If not now, when?

Front Cover
La Semana, 1986 - Fiction - 349 pages
35 Reviews
In the final days of World War II, a courageous band of Jewish partisans makes its way from Russia to Italy, moving toward the ultimate goal of Palestine. Based on a true story, If Not Now, When? chronicles their adventures as they wage a personal war of revenge against the Nazis: blowing up trains, rescuing the last victims of concentration camps, scoring victories in the face of unspeakable devastation. Primo Levi captures the landscape and the people of Eastern Europe in vivid detail, depicting as well the terrible bleakness of war-ridden Europe. But finally, what he gives us is a tribute to the strength and ingenuity of the human spirit. "One of the most important and gifted writers of our time" -Italo Calvino

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Really important, kind of difficult to read. - Goodreads
Primo Levi is such an amazing writer. - Goodreads
absolutely stunning writer. - Goodreads
I did like the ending though. - Goodreads

Review: If Not Now, When?

User Review  - Lyndsey - Goodreads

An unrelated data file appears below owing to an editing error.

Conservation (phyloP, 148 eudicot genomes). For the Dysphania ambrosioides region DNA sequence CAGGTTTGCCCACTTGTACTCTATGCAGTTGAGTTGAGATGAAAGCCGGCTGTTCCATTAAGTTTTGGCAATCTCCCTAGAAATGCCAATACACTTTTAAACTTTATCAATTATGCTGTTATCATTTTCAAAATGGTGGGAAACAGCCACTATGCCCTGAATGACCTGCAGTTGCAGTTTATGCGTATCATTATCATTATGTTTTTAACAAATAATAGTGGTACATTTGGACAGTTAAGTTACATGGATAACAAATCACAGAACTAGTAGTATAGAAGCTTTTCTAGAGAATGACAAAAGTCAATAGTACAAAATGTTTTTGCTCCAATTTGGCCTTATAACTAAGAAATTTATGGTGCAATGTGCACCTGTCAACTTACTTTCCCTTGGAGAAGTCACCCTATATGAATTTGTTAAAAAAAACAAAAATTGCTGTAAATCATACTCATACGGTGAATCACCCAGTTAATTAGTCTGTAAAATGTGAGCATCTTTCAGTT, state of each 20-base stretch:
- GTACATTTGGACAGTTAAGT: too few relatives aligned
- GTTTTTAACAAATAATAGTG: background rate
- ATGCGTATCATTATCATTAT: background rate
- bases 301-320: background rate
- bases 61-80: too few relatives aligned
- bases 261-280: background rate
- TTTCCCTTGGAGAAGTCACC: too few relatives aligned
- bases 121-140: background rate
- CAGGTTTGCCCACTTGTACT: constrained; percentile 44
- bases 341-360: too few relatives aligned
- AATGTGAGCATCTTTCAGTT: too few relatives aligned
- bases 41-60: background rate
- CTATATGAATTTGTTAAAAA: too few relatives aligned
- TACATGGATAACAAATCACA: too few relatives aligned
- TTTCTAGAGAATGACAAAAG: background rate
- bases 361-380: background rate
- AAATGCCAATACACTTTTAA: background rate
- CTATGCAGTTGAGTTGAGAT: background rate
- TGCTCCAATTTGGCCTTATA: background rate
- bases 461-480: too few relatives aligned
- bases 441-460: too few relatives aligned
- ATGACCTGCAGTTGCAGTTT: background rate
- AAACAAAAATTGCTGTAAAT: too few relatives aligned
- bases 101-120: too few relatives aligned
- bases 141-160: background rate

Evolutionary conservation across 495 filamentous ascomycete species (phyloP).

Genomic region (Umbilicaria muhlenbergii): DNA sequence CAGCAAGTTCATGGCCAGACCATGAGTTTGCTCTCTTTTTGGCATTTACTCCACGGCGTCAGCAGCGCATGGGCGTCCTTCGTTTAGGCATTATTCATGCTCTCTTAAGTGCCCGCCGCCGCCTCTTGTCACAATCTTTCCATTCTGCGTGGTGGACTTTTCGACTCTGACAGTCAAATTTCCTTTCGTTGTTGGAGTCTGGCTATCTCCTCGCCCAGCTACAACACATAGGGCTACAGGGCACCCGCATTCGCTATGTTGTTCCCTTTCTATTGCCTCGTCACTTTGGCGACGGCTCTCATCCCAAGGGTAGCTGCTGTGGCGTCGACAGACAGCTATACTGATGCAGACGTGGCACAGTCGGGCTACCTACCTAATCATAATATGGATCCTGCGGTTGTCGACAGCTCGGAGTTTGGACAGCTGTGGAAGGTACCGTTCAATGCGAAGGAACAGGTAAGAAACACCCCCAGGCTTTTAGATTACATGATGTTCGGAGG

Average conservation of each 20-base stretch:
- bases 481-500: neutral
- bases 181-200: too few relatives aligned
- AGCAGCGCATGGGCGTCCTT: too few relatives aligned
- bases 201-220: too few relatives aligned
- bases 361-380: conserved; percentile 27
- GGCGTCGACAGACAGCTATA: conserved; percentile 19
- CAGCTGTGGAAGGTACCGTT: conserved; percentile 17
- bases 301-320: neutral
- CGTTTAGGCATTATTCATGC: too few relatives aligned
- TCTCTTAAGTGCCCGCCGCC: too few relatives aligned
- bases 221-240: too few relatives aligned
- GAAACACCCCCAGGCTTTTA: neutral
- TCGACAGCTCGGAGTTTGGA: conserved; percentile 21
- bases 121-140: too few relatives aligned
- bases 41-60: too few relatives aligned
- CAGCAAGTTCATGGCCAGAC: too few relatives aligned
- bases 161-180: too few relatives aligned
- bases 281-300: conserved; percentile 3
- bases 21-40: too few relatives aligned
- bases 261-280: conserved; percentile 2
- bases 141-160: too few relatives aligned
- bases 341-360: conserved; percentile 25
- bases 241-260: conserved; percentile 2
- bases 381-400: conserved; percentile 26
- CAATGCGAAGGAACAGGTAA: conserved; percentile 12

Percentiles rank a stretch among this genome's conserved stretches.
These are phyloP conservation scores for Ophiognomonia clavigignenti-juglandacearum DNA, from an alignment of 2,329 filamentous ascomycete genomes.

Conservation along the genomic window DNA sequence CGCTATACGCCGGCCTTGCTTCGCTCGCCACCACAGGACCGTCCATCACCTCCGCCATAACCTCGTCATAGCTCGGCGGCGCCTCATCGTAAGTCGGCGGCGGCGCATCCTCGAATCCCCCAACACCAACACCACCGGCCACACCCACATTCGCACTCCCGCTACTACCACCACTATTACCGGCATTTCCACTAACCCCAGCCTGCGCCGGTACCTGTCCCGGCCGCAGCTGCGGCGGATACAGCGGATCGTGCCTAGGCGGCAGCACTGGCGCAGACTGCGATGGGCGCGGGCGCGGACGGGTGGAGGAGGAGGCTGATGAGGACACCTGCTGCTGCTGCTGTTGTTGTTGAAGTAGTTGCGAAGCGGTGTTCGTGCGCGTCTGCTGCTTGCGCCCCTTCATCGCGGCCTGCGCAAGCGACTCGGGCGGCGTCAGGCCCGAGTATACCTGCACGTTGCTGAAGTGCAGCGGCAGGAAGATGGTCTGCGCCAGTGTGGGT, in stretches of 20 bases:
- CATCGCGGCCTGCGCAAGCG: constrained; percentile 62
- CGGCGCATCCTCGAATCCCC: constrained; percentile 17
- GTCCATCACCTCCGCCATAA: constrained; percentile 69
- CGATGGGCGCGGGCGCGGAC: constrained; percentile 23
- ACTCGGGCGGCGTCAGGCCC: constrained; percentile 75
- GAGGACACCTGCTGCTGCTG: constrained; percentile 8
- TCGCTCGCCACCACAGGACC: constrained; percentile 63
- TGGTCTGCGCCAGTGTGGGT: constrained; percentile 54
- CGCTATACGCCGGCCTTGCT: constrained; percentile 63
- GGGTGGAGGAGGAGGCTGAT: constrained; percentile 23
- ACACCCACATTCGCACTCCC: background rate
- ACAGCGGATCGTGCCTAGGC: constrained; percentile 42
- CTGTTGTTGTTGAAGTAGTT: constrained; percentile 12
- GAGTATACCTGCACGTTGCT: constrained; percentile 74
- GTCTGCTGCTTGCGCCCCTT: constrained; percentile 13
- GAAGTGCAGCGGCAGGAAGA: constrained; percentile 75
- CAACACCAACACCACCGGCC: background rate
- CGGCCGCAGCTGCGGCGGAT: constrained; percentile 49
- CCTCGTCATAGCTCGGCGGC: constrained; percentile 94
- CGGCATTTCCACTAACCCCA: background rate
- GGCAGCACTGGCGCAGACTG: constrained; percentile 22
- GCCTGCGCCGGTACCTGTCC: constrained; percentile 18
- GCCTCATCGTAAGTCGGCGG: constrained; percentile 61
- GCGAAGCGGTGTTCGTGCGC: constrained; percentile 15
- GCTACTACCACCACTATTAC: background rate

A fascinating account of the Second World War from the perspective of Russian-Jewish partisans. Read full review

Review: If Not Now, When?

User Review  - Virtuella - Goodreads

Deeply moving and full of humanity. An excellent novel. Read full review

Contents

Section 1
3
Section 2
11
Section 3
13
Copyright

25 other sections not shown

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About the author (1986)

Primo Levi was born on July 31, 1919 in Turin, Italy. He pursued a career in chemistry, and spent the early years World War II as a research chemist in Milan. Upon the German invasion of northern Italy, Levi, an Italian Jew, joined an anti-fascist group and was captured and sent to the Auschwitz concentration camp in Poland. He was able to survive the camp, due in part to his value to the Nazis as a chemist. After the war ended, Levi did chemistry work in a Turin paint factory while beginning his writing career. His first book, If This Is a Man (title later was changed to Survival in Auschwitz) was published in 1947 and its sequel, The Truce (later retitled The Reawakening) came out in 1958. These two books recount Levi's story of surviving concentration camp life. Levi also published poetry, short stories, and novels, some under the pen name Damianos Malabaila. His 1985, largely autobiographical work, The Periodic Table, cemented his world fame. Awards in tribute to his writing included the Kenneth B. Smilen fiction award, presented by the Jewish Museum in New York. Ironically, despite his surviving Auschwitz, Primo Levi appears to have died by suicide, in Turin on April 11, 1987.

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